Friday, November 1, 2013

Turkey | Istanbul | Theodosian Land Wall

While wandering through Istanbul I stayed in a hotel in the Topkapi district, hard by the Theodosian Land Wall of Istanbul. This area is about three miles west of Sultanahmed, the heart of old Istanbul. The hotels out here are a lot cheaper than closer to the center, and the pace is a lot less frantic, especially on the quiet side street where I am staying. There are numerous small restaurants and tea shops in the immediate area if one cares not to roam, but it is only a fifteen or twenty minute ride on the metro to the Area of the Grand Bazaar and Sultanahmed, in case one wants to immerse oneself in the hubbub of the city. And of course Topkapi is a convenient starting point for wandering along the ancient Theodosian Land Wall of Istanbul. 

As John Julius Norwich points out in Volume 1 of his magisterial three-volume history of the Byzantine Empire, Byzantium: The Early Centuries:
It is one of the clichés of Constantinople [Istanbul] that it should, ideally, be approached by the sea. Only then, we are told, can the uniqueness of its geographical position be properly appreciated, to say nothing of that famous skyline of dome and minaret which has symbolized, for as long as any of us can remember, the Mysterious East. With this opinion we cannot easily disagree; but, for those of us on whom Byzantium will always cast a more powerful spell than Islam, there is another approach every bit as satisfying and very nearly as spectacular. No one, surely, whose first arrival has been by road from Edirne, can ever forget that first astonishing sight of the Land Walls, looming up from the surrounding plain . . .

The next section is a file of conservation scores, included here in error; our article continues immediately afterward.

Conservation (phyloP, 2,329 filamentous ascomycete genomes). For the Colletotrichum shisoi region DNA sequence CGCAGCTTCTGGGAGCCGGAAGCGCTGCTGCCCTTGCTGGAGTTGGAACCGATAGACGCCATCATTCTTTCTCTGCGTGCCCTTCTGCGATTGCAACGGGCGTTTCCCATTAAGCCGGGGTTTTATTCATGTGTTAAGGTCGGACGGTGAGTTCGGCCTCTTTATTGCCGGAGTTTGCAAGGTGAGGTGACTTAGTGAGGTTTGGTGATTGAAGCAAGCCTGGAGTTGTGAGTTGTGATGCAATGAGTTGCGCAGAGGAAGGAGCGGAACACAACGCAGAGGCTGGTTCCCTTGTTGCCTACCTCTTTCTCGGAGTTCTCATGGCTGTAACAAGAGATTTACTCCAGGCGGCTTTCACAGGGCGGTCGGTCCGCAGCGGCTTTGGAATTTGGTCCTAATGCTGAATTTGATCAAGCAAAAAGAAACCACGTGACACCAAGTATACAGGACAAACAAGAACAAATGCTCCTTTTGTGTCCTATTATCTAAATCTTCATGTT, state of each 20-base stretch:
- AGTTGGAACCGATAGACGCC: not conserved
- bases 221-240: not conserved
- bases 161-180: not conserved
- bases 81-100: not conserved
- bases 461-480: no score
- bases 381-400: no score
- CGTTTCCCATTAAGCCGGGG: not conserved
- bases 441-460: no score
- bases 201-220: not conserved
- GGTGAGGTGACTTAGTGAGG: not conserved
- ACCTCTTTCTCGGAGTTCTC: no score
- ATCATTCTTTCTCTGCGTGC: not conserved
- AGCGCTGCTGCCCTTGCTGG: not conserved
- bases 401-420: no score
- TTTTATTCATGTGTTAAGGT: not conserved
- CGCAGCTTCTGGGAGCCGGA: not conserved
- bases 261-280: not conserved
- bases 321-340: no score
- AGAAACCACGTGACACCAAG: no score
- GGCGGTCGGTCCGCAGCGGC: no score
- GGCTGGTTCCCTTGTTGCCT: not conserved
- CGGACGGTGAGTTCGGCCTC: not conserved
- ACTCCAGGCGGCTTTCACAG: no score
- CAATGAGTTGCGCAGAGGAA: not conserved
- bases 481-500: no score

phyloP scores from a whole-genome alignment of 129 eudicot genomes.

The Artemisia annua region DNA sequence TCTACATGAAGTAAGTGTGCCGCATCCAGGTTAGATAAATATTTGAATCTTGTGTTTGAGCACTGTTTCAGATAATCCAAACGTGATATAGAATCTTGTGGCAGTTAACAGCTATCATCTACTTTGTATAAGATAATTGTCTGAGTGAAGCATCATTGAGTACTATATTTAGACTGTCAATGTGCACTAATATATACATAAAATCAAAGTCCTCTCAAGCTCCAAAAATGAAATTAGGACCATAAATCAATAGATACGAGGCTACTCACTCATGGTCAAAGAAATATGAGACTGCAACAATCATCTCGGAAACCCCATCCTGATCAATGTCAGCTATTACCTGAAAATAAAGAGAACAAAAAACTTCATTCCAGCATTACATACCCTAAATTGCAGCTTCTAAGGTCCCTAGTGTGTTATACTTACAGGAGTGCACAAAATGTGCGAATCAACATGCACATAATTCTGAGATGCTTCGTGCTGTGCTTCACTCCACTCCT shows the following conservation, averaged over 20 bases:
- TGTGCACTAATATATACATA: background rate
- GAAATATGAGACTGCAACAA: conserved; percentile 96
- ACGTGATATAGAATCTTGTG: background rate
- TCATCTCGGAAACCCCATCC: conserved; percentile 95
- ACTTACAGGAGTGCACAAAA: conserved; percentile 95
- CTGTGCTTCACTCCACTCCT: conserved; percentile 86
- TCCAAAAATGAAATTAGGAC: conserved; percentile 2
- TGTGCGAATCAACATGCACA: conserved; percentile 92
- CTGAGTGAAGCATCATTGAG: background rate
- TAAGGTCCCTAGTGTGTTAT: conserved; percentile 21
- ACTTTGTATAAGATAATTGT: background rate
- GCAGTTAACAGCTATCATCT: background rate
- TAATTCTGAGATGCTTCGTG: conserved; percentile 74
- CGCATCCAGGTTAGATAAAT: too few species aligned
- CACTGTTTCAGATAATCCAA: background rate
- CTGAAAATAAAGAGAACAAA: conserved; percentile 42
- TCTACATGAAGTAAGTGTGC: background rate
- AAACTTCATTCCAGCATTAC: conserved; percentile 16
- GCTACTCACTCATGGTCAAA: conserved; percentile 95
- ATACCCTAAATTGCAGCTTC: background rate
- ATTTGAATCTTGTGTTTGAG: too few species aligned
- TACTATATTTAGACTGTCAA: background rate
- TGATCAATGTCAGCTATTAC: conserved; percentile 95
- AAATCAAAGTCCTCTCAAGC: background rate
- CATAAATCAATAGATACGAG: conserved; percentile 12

The Theodosian Land Wall was constructed during the reign of Byzantine Emperor Theodosius II (r. 408–450 A.D). According to one account the wall was completed in 413 A.D. In the following centuries innumerable invading armies, including those led by Notorious Badass Attila the Hun, would throw themselves against the Land Wall, but no one ever succeeded in breaching it until May 29, 1453, when the Ottoman armies led by Sultan Mehmed II broke through and seized the city. Thus the Land Wall had stood involiate for at least 1040 years. 

The Land Wall extends from the Sea of Marmara on the south 3.4 miles to the Golden Horn on the north. Topkapi, where I stayed, is about in the middle, making it a convenient starting point for walks to either end. 
 The heavily restored Theodosian Land Wall near Topkapi (click on photos for enlargements)
  The Theodosian Land Wall near Topkapi
 One of the many towers in the wall
 Unrestored ruins
Unrestored ruins and a section of restored wall
 The wall has suffered through many earthquakes in its 1000 year-plus history. Whether this crack in a tower is a result of an earthquake is unclear.
 Tower in the Wall
  Tower in the Wall
  Tower in the Wall
 Section of wall
Section of the Land Wall approaching the Golden Horn. This part of the wall was built later and is not considered part of the Theodosian Wall. 
Some areas along the outside of the wall are now used as truck gardens
 Truck gardens
  Truck gardens
 Produce from the truck gardens
 Flower beds and markets along the outside of the wall
 Street running along the inside of the wall
 One of the numerous gates in the wall

  One of the numerous gates in the wall
Topkapi Gate. My hotel was just inside this gate. 

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